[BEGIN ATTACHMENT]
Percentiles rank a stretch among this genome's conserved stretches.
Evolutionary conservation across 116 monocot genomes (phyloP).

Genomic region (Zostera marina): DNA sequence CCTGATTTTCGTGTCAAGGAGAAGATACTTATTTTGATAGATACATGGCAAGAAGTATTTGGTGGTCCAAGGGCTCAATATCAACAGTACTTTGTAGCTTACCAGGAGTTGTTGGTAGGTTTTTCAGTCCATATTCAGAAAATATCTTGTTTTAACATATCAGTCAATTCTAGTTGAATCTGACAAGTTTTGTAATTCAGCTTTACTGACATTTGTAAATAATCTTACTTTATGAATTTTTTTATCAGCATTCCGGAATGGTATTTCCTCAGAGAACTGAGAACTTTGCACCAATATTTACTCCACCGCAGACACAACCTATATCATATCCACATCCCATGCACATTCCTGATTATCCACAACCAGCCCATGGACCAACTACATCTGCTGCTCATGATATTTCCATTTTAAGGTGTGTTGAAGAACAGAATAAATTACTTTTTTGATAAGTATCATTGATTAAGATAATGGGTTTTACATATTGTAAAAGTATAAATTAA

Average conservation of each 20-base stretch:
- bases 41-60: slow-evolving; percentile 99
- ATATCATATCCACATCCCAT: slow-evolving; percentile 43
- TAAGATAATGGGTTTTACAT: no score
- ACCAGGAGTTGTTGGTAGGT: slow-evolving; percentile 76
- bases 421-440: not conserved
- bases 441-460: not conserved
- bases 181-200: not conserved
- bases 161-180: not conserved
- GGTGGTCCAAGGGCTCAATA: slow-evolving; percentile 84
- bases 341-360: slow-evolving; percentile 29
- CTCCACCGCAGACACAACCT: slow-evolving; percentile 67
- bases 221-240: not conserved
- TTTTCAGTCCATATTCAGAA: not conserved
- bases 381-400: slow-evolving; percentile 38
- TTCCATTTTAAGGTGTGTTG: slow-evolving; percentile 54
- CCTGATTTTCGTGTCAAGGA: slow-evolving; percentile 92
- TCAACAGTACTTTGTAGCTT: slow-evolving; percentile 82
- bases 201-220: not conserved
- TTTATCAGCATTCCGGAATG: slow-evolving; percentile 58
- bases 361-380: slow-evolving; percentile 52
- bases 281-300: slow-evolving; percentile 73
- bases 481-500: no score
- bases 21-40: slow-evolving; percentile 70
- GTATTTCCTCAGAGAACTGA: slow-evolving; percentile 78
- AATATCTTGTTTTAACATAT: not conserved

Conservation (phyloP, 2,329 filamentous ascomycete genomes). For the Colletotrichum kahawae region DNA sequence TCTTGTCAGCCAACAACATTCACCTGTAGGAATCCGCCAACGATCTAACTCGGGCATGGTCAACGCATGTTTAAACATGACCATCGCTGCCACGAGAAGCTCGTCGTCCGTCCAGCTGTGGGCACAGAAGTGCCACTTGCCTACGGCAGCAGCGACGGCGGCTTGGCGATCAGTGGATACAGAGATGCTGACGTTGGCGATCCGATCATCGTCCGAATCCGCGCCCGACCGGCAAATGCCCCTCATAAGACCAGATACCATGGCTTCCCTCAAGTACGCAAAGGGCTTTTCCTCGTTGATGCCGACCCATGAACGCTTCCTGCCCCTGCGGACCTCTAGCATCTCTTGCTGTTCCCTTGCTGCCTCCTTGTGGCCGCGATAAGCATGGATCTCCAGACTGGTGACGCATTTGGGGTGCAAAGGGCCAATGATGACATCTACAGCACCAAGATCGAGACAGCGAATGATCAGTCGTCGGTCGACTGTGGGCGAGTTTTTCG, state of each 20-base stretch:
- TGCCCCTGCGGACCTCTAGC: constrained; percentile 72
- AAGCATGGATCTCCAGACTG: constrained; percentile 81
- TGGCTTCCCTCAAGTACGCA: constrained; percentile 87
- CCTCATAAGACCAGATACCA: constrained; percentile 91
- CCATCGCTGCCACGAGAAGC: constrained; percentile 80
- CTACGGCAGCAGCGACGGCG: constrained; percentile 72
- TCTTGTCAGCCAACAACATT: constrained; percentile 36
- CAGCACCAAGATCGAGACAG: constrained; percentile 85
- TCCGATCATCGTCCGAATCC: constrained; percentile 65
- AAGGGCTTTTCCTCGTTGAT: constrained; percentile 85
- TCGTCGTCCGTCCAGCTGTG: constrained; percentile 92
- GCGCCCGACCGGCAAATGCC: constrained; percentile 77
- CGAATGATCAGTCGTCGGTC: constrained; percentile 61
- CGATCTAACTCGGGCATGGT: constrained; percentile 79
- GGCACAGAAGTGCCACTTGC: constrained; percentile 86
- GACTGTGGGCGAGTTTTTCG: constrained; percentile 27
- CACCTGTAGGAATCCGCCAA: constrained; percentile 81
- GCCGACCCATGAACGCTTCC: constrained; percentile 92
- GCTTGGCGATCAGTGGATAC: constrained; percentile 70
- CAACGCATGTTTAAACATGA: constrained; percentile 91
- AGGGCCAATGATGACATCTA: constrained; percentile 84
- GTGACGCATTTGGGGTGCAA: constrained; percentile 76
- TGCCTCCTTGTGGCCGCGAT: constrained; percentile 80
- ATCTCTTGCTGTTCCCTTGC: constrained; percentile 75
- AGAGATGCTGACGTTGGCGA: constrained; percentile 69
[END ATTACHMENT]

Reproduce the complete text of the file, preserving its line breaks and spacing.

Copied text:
Percentiles rank a stretch among this genome's conserved stretches.
Evolutionary conservation across 116 monocot genomes (phyloP).

Genomic region (Zostera marina): DNA sequence CCTGATTTTCGTGTCAAGGAGAAGATACTTATTTTGATAGATACATGGCAAGAAGTATTTGGTGGTCCAAGGGCTCAATATCAACAGTACTTTGTAGCTTACCAGGAGTTGTTGGTAGGTTTTTCAGTCCATATTCAGAAAATATCTTGTTTTAACATATCAGTCAATTCTAGTTGAATCTGACAAGTTTTGTAATTCAGCTTTACTGACATTTGTAAATAATCTTACTTTATGAATTTTTTTATCAGCATTCCGGAATGGTATTTCCTCAGAGAACTGAGAACTTTGCACCAATATTTACTCCACCGCAGACACAACCTATATCATATCCACATCCCATGCACATTCCTGATTATCCACAACCAGCCCATGGACCAACTACATCTGCTGCTCATGATATTTCCATTTTAAGGTGTGTTGAAGAACAGAATAAATTACTTTTTTGATAAGTATCATTGATTAAGATAATGGGTTTTACATATTGTAAAAGTATAAATTAA

Average conservation of each 20-base stretch:
- bases 41-60: slow-evolving; percentile 99
- ATATCATATCCACATCCCAT: slow-evolving; percentile 43
- TAAGATAATGGGTTTTACAT: no score
- ACCAGGAGTTGTTGGTAGGT: slow-evolving; percentile 76
- bases 421-440: not conserved
- bases 441-460: not conserved
- bases 181-200: not conserved
- bases 161-180: not conserved
- GGTGGTCCAAGGGCTCAATA: slow-evolving; percentile 84
- bases 341-360: slow-evolving; percentile 29
- CTCCACCGCAGACACAACCT: slow-evolving; percentile 67
- bases 221-240: not conserved
- TTTTCAGTCCATATTCAGAA: not conserved
- bases 381-400: slow-evolving; percentile 38
- TTCCATTTTAAGGTGTGTTG: slow-evolving; percentile 54
- CCTGATTTTCGTGTCAAGGA: slow-evolving; percentile 92
- TCAACAGTACTTTGTAGCTT: slow-evolving; percentile 82
- bases 201-220: not conserved
- TTTATCAGCATTCCGGAATG: slow-evolving; percentile 58
- bases 361-380: slow-evolving; percentile 52
- bases 281-300: slow-evolving; percentile 73
- bases 481-500: no score
- bases 21-40: slow-evolving; percentile 70
- GTATTTCCTCAGAGAACTGA: slow-evolving; percentile 78
- AATATCTTGTTTTAACATAT: not conserved

Conservation (phyloP, 2,329 filamentous ascomycete genomes). For the Colletotrichum kahawae region DNA sequence TCTTGTCAGCCAACAACATTCACCTGTAGGAATCCGCCAACGATCTAACTCGGGCATGGTCAACGCATGTTTAAACATGACCATCGCTGCCACGAGAAGCTCGTCGTCCGTCCAGCTGTGGGCACAGAAGTGCCACTTGCCTACGGCAGCAGCGACGGCGGCTTGGCGATCAGTGGATACAGAGATGCTGACGTTGGCGATCCGATCATCGTCCGAATCCGCGCCCGACCGGCAAATGCCCCTCATAAGACCAGATACCATGGCTTCCCTCAAGTACGCAAAGGGCTTTTCCTCGTTGATGCCGACCCATGAACGCTTCCTGCCCCTGCGGACCTCTAGCATCTCTTGCTGTTCCCTTGCTGCCTCCTTGTGGCCGCGATAAGCATGGATCTCCAGACTGGTGACGCATTTGGGGTGCAAAGGGCCAATGATGACATCTACAGCACCAAGATCGAGACAGCGAATGATCAGTCGTCGGTCGACTGTGGGCGAGTTTTTCG, state of each 20-base stretch:
- TGCCCCTGCGGACCTCTAGC: constrained; percentile 72
- AAGCATGGATCTCCAGACTG: constrained; percentile 81
- TGGCTTCCCTCAAGTACGCA: constrained; percentile 87
- CCTCATAAGACCAGATACCA: constrained; percentile 91
- CCATCGCTGCCACGAGAAGC: constrained; percentile 80
- CTACGGCAGCAGCGACGGCG: constrained; percentile 72
- TCTTGTCAGCCAACAACATT: constrained; percentile 36
- CAGCACCAAGATCGAGACAG: constrained; percentile 85
- TCCGATCATCGTCCGAATCC: constrained; percentile 65
- AAGGGCTTTTCCTCGTTGAT: constrained; percentile 85
- TCGTCGTCCGTCCAGCTGTG: constrained; percentile 92
- GCGCCCGACCGGCAAATGCC: constrained; percentile 77
- CGAATGATCAGTCGTCGGTC: constrained; percentile 61
- CGATCTAACTCGGGCATGGT: constrained; percentile 79
- GGCACAGAAGTGCCACTTGC: constrained; percentile 86
- GACTGTGGGCGAGTTTTTCG: constrained; percentile 27
- CACCTGTAGGAATCCGCCAA: constrained; percentile 81
- GCCGACCCATGAACGCTTCC: constrained; percentile 92
- GCTTGGCGATCAGTGGATAC: constrained; percentile 70
- CAACGCATGTTTAAACATGA: constrained; percentile 91
- AGGGCCAATGATGACATCTA: constrained; percentile 84
- GTGACGCATTTGGGGTGCAA: constrained; percentile 76
- TGCCTCCTTGTGGCCGCGAT: constrained; percentile 80
- ATCTCTTGCTGTTCCCTTGC: constrained; percentile 75
- AGAGATGCTGACGTTGGCGA: constrained; percentile 69